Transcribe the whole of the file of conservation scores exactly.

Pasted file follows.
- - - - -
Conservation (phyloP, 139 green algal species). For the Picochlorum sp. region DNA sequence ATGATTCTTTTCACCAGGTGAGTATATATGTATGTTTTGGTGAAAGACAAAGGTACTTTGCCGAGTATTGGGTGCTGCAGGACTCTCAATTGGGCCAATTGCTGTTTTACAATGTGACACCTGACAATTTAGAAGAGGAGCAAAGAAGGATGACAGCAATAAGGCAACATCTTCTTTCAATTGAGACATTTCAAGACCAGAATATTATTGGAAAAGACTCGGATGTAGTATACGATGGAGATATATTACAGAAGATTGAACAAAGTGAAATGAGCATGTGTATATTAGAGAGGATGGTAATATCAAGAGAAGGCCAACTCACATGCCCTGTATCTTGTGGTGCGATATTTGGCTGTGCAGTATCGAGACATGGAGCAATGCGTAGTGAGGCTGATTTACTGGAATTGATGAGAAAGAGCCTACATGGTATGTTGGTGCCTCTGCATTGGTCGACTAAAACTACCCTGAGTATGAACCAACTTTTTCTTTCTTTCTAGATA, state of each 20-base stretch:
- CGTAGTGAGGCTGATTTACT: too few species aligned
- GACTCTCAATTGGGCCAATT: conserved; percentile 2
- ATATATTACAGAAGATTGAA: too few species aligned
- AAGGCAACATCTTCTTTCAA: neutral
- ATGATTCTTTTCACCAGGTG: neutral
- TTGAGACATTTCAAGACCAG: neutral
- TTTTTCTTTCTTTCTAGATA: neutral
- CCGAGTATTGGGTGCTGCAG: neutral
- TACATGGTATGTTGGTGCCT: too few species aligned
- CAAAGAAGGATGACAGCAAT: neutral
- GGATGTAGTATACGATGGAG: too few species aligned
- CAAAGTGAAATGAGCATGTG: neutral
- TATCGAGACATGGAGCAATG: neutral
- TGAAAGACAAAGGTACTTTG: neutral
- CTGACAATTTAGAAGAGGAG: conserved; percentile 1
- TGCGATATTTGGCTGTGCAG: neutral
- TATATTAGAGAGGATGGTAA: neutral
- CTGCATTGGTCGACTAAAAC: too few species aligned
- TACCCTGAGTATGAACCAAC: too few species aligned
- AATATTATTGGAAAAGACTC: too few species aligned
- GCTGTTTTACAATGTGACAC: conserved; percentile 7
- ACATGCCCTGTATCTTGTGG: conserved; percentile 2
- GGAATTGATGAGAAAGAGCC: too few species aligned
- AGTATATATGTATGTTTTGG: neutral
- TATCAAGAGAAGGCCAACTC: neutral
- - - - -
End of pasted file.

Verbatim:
Conservation (phyloP, 139 green algal species). For the Picochlorum sp. region DNA sequence ATGATTCTTTTCACCAGGTGAGTATATATGTATGTTTTGGTGAAAGACAAAGGTACTTTGCCGAGTATTGGGTGCTGCAGGACTCTCAATTGGGCCAATTGCTGTTTTACAATGTGACACCTGACAATTTAGAAGAGGAGCAAAGAAGGATGACAGCAATAAGGCAACATCTTCTTTCAATTGAGACATTTCAAGACCAGAATATTATTGGAAAAGACTCGGATGTAGTATACGATGGAGATATATTACAGAAGATTGAACAAAGTGAAATGAGCATGTGTATATTAGAGAGGATGGTAATATCAAGAGAAGGCCAACTCACATGCCCTGTATCTTGTGGTGCGATATTTGGCTGTGCAGTATCGAGACATGGAGCAATGCGTAGTGAGGCTGATTTACTGGAATTGATGAGAAAGAGCCTACATGGTATGTTGGTGCCTCTGCATTGGTCGACTAAAACTACCCTGAGTATGAACCAACTTTTTCTTTCTTTCTAGATA, state of each 20-base stretch:
- CGTAGTGAGGCTGATTTACT: too few species aligned
- GACTCTCAATTGGGCCAATT: conserved; percentile 2
- ATATATTACAGAAGATTGAA: too few species aligned
- AAGGCAACATCTTCTTTCAA: neutral
- ATGATTCTTTTCACCAGGTG: neutral
- TTGAGACATTTCAAGACCAG: neutral
- TTTTTCTTTCTTTCTAGATA: neutral
- CCGAGTATTGGGTGCTGCAG: neutral
- TACATGGTATGTTGGTGCCT: too few species aligned
- CAAAGAAGGATGACAGCAAT: neutral
- GGATGTAGTATACGATGGAG: too few species aligned
- CAAAGTGAAATGAGCATGTG: neutral
- TATCGAGACATGGAGCAATG: neutral
- TGAAAGACAAAGGTACTTTG: neutral
- CTGACAATTTAGAAGAGGAG: conserved; percentile 1
- TGCGATATTTGGCTGTGCAG: neutral
- TATATTAGAGAGGATGGTAA: neutral
- CTGCATTGGTCGACTAAAAC: too few species aligned
- TACCCTGAGTATGAACCAAC: too few species aligned
- AATATTATTGGAAAAGACTC: too few species aligned
- GCTGTTTTACAATGTGACAC: conserved; percentile 7
- ACATGCCCTGTATCTTGTGG: conserved; percentile 2
- GGAATTGATGAGAAAGAGCC: too few species aligned
- AGTATATATGTATGTTTTGG: neutral
- TATCAAGAGAAGGCCAACTC: neutral